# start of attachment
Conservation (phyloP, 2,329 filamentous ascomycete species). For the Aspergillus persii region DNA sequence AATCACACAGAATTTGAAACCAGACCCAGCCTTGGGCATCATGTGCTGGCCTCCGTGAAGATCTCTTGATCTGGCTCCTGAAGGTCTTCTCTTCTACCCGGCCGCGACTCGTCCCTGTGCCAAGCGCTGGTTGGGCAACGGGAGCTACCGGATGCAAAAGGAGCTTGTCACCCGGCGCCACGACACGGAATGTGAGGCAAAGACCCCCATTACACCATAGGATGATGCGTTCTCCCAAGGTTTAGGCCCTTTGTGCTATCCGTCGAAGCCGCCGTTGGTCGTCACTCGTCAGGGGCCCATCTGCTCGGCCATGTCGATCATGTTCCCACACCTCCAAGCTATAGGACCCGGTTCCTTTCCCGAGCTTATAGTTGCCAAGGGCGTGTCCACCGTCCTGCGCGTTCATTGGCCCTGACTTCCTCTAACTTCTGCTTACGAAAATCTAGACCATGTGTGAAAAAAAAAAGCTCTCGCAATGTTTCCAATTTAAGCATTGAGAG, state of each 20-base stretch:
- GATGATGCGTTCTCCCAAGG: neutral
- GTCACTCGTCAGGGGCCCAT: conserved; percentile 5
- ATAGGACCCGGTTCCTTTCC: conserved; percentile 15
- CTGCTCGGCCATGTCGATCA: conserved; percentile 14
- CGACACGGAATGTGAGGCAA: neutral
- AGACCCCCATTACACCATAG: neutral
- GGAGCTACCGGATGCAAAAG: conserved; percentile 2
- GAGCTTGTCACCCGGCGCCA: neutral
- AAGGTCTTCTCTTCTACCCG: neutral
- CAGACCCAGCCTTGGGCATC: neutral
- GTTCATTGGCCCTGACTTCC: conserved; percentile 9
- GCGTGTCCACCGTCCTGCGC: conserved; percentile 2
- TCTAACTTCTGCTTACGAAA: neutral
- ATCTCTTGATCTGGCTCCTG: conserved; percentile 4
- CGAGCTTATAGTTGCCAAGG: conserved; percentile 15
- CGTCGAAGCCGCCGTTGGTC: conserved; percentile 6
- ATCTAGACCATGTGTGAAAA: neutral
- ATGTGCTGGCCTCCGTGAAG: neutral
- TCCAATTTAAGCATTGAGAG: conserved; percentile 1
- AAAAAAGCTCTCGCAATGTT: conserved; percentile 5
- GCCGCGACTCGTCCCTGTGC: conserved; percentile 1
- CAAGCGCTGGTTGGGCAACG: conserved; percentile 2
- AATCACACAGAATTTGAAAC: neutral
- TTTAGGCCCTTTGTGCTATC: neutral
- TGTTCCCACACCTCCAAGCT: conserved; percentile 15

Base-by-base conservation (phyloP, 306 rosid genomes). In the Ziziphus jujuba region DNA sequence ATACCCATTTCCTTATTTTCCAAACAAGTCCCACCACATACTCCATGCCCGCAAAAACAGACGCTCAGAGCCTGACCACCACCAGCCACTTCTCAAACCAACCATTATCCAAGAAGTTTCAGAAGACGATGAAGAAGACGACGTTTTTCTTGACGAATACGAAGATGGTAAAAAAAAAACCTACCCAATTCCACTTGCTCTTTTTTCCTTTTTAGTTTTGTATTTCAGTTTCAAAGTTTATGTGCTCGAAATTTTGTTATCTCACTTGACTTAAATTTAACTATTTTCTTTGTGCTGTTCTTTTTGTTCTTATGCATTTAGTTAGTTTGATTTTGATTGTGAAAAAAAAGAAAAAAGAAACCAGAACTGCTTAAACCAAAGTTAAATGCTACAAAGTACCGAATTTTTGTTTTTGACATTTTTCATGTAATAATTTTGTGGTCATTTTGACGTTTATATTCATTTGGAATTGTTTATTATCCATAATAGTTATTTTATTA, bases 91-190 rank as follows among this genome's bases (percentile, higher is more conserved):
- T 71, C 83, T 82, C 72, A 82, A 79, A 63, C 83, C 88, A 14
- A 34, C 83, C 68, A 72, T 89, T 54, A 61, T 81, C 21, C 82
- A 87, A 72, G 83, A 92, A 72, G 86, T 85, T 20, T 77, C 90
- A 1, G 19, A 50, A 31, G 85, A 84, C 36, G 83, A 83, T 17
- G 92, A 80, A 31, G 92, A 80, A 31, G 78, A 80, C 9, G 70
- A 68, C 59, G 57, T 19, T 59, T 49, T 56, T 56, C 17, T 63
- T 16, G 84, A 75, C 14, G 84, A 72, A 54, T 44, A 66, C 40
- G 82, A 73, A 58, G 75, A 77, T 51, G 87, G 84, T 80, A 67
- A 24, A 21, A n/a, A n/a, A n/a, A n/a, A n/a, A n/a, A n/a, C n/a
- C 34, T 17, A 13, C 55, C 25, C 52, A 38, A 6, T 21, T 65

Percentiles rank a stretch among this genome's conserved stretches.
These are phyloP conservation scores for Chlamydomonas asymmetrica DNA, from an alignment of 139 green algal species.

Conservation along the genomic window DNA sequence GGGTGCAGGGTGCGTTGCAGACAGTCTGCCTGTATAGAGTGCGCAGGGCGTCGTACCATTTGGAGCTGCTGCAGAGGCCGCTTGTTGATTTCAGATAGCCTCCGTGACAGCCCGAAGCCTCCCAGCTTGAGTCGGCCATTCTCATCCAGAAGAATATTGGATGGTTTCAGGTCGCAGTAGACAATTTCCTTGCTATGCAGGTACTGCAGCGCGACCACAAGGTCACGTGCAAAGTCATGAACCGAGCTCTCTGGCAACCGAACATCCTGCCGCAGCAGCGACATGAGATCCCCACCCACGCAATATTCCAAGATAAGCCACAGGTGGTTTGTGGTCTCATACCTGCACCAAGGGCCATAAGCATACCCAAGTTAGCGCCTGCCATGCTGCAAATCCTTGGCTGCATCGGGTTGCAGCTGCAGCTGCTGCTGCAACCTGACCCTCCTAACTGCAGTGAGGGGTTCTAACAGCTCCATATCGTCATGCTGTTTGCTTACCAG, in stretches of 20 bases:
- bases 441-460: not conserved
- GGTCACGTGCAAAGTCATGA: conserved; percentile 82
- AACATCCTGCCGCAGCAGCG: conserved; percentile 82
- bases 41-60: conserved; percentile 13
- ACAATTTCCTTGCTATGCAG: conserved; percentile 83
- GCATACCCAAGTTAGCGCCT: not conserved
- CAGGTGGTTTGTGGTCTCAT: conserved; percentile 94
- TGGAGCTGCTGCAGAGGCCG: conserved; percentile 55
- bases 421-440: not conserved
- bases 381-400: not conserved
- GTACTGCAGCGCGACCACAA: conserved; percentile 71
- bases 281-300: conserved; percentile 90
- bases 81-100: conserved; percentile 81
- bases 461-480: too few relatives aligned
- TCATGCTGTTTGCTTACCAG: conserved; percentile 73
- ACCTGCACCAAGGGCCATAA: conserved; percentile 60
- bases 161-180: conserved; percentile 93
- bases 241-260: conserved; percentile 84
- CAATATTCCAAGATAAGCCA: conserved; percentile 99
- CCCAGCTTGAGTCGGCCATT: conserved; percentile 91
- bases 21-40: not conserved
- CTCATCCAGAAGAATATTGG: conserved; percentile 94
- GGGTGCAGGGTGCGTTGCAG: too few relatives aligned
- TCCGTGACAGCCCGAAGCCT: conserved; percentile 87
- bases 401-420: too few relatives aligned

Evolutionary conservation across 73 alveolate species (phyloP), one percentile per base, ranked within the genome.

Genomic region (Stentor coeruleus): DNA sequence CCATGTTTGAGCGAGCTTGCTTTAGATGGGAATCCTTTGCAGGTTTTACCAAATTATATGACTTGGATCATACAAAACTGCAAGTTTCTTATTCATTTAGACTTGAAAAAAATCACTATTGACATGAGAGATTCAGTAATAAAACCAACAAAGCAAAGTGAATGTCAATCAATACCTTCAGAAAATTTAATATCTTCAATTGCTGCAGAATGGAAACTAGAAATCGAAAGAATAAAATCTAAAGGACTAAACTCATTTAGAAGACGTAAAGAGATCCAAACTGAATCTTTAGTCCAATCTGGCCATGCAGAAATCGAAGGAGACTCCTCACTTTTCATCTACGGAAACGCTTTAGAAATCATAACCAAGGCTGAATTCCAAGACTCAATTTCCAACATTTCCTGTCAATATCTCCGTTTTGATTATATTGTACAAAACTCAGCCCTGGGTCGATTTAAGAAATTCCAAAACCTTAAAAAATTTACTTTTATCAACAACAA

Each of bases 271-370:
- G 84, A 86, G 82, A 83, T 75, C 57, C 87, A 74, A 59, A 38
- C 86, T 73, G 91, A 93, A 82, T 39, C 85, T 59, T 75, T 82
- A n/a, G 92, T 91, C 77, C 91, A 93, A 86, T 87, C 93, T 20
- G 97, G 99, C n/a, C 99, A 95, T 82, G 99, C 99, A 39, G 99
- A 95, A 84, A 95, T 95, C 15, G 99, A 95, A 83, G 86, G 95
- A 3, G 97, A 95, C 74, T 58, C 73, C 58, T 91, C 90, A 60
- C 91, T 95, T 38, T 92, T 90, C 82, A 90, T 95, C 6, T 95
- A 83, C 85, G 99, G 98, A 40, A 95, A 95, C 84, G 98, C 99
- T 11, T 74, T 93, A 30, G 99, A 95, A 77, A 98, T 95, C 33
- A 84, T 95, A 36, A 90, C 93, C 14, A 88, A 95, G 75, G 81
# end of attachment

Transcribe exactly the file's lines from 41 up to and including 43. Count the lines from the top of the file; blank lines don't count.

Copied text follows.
- bases 441-460: not conserved
- GGTCACGTGCAAAGTCATGA: conserved; percentile 82
- AACATCCTGCCGCAGCAGCG: conserved; percentile 82